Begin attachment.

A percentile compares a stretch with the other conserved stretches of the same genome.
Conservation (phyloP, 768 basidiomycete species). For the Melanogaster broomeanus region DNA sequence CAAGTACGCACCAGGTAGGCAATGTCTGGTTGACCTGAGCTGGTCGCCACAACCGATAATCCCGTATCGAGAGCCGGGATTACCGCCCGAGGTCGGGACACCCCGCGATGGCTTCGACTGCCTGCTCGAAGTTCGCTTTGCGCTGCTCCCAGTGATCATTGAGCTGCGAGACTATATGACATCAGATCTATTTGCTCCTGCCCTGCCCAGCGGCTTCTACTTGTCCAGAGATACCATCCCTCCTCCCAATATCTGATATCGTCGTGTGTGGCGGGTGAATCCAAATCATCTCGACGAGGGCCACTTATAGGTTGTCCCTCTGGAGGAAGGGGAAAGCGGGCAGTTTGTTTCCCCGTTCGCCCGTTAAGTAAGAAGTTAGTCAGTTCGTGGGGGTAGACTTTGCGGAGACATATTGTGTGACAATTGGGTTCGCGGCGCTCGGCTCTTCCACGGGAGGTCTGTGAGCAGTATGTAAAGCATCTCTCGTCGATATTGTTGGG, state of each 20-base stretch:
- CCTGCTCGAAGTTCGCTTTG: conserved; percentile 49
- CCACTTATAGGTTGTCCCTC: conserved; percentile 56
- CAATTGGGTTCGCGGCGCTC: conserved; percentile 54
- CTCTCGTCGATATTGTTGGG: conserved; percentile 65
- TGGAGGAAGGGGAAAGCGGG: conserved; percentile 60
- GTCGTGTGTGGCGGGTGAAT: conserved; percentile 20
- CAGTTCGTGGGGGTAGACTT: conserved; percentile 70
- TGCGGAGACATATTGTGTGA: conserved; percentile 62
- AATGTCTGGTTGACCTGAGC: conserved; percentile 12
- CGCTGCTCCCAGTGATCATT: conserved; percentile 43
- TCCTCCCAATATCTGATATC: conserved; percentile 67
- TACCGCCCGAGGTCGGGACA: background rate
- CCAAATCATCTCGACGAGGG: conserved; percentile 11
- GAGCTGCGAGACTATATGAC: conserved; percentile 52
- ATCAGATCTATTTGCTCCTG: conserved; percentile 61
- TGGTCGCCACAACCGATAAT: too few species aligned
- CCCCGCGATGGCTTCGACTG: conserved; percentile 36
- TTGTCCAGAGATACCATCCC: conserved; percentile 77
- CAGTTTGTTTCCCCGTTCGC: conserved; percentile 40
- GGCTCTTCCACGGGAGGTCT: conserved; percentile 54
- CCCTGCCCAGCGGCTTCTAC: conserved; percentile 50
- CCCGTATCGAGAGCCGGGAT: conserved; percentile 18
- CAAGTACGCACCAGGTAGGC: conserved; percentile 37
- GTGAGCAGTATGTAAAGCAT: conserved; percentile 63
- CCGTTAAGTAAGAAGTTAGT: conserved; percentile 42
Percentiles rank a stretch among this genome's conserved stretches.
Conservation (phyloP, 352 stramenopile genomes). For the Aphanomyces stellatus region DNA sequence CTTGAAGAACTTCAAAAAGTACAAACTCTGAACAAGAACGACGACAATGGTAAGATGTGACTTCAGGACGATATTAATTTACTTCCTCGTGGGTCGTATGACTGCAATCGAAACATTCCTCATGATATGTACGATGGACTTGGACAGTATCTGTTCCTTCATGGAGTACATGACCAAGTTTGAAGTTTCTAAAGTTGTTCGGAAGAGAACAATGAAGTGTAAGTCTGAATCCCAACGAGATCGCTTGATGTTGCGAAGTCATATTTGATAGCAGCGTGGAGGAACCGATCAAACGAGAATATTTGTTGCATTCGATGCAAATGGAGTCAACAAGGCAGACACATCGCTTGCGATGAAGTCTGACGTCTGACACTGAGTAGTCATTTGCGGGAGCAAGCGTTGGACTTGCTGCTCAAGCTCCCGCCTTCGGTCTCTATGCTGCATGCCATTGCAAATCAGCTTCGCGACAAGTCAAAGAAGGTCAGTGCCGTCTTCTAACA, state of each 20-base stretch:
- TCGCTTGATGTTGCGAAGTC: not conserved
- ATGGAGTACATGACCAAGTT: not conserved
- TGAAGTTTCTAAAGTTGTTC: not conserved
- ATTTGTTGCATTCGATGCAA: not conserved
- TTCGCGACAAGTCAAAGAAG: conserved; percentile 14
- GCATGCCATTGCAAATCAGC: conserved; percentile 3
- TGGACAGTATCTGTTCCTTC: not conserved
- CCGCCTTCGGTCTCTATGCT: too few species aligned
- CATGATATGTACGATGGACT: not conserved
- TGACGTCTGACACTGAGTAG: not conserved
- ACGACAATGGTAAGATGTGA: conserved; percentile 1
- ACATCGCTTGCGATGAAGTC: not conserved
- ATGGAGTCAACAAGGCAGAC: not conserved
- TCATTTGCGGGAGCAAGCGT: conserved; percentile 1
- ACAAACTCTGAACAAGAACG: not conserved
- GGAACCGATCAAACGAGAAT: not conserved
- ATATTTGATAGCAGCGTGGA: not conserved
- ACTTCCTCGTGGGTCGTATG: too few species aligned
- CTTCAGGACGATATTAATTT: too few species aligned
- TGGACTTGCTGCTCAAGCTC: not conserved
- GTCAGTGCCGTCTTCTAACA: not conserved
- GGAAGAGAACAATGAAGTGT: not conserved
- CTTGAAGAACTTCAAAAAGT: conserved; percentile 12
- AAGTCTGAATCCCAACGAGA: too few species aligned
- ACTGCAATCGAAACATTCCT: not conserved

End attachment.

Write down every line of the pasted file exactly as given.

A percentile compares a stretch with the other conserved stretches of the same genome.
Conservation (phyloP, 768 basidiomycete species). For the Melanogaster broomeanus region DNA sequence CAAGTACGCACCAGGTAGGCAATGTCTGGTTGACCTGAGCTGGTCGCCACAACCGATAATCCCGTATCGAGAGCCGGGATTACCGCCCGAGGTCGGGACACCCCGCGATGGCTTCGACTGCCTGCTCGAAGTTCGCTTTGCGCTGCTCCCAGTGATCATTGAGCTGCGAGACTATATGACATCAGATCTATTTGCTCCTGCCCTGCCCAGCGGCTTCTACTTGTCCAGAGATACCATCCCTCCTCCCAATATCTGATATCGTCGTGTGTGGCGGGTGAATCCAAATCATCTCGACGAGGGCCACTTATAGGTTGTCCCTCTGGAGGAAGGGGAAAGCGGGCAGTTTGTTTCCCCGTTCGCCCGTTAAGTAAGAAGTTAGTCAGTTCGTGGGGGTAGACTTTGCGGAGACATATTGTGTGACAATTGGGTTCGCGGCGCTCGGCTCTTCCACGGGAGGTCTGTGAGCAGTATGTAAAGCATCTCTCGTCGATATTGTTGGG, state of each 20-base stretch:
- CCTGCTCGAAGTTCGCTTTG: conserved; percentile 49
- CCACTTATAGGTTGTCCCTC: conserved; percentile 56
- CAATTGGGTTCGCGGCGCTC: conserved; percentile 54
- CTCTCGTCGATATTGTTGGG: conserved; percentile 65
- TGGAGGAAGGGGAAAGCGGG: conserved; percentile 60
- GTCGTGTGTGGCGGGTGAAT: conserved; percentile 20
- CAGTTCGTGGGGGTAGACTT: conserved; percentile 70
- TGCGGAGACATATTGTGTGA: conserved; percentile 62
- AATGTCTGGTTGACCTGAGC: conserved; percentile 12
- CGCTGCTCCCAGTGATCATT: conserved; percentile 43
- TCCTCCCAATATCTGATATC: conserved; percentile 67
- TACCGCCCGAGGTCGGGACA: background rate
- CCAAATCATCTCGACGAGGG: conserved; percentile 11
- GAGCTGCGAGACTATATGAC: conserved; percentile 52
- ATCAGATCTATTTGCTCCTG: conserved; percentile 61
- TGGTCGCCACAACCGATAAT: too few species aligned
- CCCCGCGATGGCTTCGACTG: conserved; percentile 36
- TTGTCCAGAGATACCATCCC: conserved; percentile 77
- CAGTTTGTTTCCCCGTTCGC: conserved; percentile 40
- GGCTCTTCCACGGGAGGTCT: conserved; percentile 54
- CCCTGCCCAGCGGCTTCTAC: conserved; percentile 50
- CCCGTATCGAGAGCCGGGAT: conserved; percentile 18
- CAAGTACGCACCAGGTAGGC: conserved; percentile 37
- GTGAGCAGTATGTAAAGCAT: conserved; percentile 63
- CCGTTAAGTAAGAAGTTAGT: conserved; percentile 42
Percentiles rank a stretch among this genome's conserved stretches.
Conservation (phyloP, 352 stramenopile genomes). For the Aphanomyces stellatus region DNA sequence CTTGAAGAACTTCAAAAAGTACAAACTCTGAACAAGAACGACGACAATGGTAAGATGTGACTTCAGGACGATATTAATTTACTTCCTCGTGGGTCGTATGACTGCAATCGAAACATTCCTCATGATATGTACGATGGACTTGGACAGTATCTGTTCCTTCATGGAGTACATGACCAAGTTTGAAGTTTCTAAAGTTGTTCGGAAGAGAACAATGAAGTGTAAGTCTGAATCCCAACGAGATCGCTTGATGTTGCGAAGTCATATTTGATAGCAGCGTGGAGGAACCGATCAAACGAGAATATTTGTTGCATTCGATGCAAATGGAGTCAACAAGGCAGACACATCGCTTGCGATGAAGTCTGACGTCTGACACTGAGTAGTCATTTGCGGGAGCAAGCGTTGGACTTGCTGCTCAAGCTCCCGCCTTCGGTCTCTATGCTGCATGCCATTGCAAATCAGCTTCGCGACAAGTCAAAGAAGGTCAGTGCCGTCTTCTAACA, state of each 20-base stretch:
- TCGCTTGATGTTGCGAAGTC: not conserved
- ATGGAGTACATGACCAAGTT: not conserved
- TGAAGTTTCTAAAGTTGTTC: not conserved
- ATTTGTTGCATTCGATGCAA: not conserved
- TTCGCGACAAGTCAAAGAAG: conserved; percentile 14
- GCATGCCATTGCAAATCAGC: conserved; percentile 3
- TGGACAGTATCTGTTCCTTC: not conserved
- CCGCCTTCGGTCTCTATGCT: too few species aligned
- CATGATATGTACGATGGACT: not conserved
- TGACGTCTGACACTGAGTAG: not conserved
- ACGACAATGGTAAGATGTGA: conserved; percentile 1
- ACATCGCTTGCGATGAAGTC: not conserved
- ATGGAGTCAACAAGGCAGAC: not conserved
- TCATTTGCGGGAGCAAGCGT: conserved; percentile 1
- ACAAACTCTGAACAAGAACG: not conserved
- GGAACCGATCAAACGAGAAT: not conserved
- ATATTTGATAGCAGCGTGGA: not conserved
- ACTTCCTCGTGGGTCGTATG: too few species aligned
- CTTCAGGACGATATTAATTT: too few species aligned
- TGGACTTGCTGCTCAAGCTC: not conserved
- GTCAGTGCCGTCTTCTAACA: not conserved
- GGAAGAGAACAATGAAGTGT: not conserved
- CTTGAAGAACTTCAAAAAGT: conserved; percentile 12
- AAGTCTGAATCCCAACGAGA: too few species aligned
- ACTGCAATCGAAACATTCCT: not conserved